Review

Filling the Hollywood Bowl with the 'Musique de France'

Now about to start his sixth season at the head of the Seattle Symphony, Ludovic Morlot has been compiling a distinctly adventurous profile on the orchestra’s record label, emphasizing 20th and 21st century French and American music.

The biggest project so far has been a beautifully played three-CD box set of the orchestral music of Henri Dutilleux, released last month for the late composer’s centenary. Not to mention a lot of Ives, some Varèse and Elliott Carter, and, for the Cantaloupe label, a John Luther Adams soundscape.

That all might be a little too adventurous for the populist agenda of the Hollywood Bowl — even for what has been a more-inventive-than-usual season. Yet Morlot was still able to steer Tuesday night’s program with the Los Angeles Philharmonic toward his French specialties. And not always predictable ones.

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Morlot started out with a selection from his all-Fauré CD, “Masques et Bergamasques,” a piece that is hardly ever played live anywhere, let alone at the Bowl. You may wonder why, for this is a delightful, elegant, melodious, neoclassical suite drawn from a longer one-act theater piece that was patched together in 1919 from scraps of earlier Fauré works. Maybe the reason is just laziness, or fear of being out of fashion, on the part of conductors and impresarios. In any case, the L.A. Phil dispatched the suite with style and finesse.

The single-movement Saint-Saëns Cello Concerto No. 1 followed, featuring fellow Frenchman Gautier Capuçon as the soloist. On this chilly night, though, Capuçon and the sound system were not in top form; the cello’s tone had an unpleasant cutting edge, balanced too loudly over the orchestra, and Capuçon’s interpretation seemed rather blunt, even a bit frantic. Staying within the French theme of the evening, the encore, Massenet’s Meditation from “Thaïs,” fared considerably better as Capuçon ably caressed and sustained the line.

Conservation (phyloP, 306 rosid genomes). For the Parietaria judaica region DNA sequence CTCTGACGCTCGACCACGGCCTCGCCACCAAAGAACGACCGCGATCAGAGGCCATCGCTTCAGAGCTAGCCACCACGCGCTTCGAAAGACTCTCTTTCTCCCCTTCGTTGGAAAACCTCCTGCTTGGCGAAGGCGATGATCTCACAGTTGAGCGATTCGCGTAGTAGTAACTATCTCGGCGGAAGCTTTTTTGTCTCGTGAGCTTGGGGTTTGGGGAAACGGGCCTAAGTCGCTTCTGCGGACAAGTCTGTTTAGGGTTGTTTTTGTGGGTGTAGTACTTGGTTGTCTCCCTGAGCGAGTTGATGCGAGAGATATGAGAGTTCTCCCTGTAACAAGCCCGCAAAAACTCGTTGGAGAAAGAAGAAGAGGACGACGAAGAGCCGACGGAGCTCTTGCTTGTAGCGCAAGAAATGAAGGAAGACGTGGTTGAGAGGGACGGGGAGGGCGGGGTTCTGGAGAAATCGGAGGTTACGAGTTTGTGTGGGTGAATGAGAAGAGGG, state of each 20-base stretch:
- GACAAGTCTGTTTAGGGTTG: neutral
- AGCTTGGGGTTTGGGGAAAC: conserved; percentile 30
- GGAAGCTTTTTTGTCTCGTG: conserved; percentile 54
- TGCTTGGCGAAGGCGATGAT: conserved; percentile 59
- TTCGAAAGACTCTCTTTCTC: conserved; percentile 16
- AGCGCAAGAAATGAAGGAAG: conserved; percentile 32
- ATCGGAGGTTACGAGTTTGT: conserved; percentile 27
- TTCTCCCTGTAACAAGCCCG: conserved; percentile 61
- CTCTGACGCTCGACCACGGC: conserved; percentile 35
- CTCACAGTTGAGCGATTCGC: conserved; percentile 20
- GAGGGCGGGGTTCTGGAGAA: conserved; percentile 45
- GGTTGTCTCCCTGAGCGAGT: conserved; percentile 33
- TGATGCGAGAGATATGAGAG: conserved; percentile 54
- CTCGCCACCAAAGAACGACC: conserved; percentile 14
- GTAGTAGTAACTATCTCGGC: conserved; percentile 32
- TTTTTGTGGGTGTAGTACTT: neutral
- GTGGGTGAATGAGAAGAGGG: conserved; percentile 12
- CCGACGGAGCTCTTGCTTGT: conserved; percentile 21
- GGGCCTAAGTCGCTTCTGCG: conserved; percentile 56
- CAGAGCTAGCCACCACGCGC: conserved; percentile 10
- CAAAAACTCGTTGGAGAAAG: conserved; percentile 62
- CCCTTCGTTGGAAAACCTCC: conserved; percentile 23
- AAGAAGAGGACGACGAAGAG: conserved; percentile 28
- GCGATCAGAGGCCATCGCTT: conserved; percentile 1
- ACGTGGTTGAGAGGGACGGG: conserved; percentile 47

Though the evening got colder as it went along, the opening movement of Ravel’s “Rapsodie Espagnole” still sounded suitably sun-drenched, and Morlot established the right thrust of the swaying rhythms in the subsequent movements, the delicate colors emerging clearly through the loudspeakers. The final movement, “Feria,” exploded splendidly, with no preciousness in the central section. It was a distinguished performance all around.

Morlot also did a fine job with Ravel’s “La Valse” to close the evening. There wasn’t much in the way of nebulous dread in the opening measures, as Morlot emphasized French clarity instead of sonic fog. The fast waltz rhythm was clearly spelled out from the beginning and maintained throughout the piece, the beat kept firm and clear, with Morlot allowing himself only brief indulgences of rubato and a manically cranked-up tempo in the final seconds. I imagine that a complete recorded Ravel cycle by Morlot in Seattle would be quite competitive.

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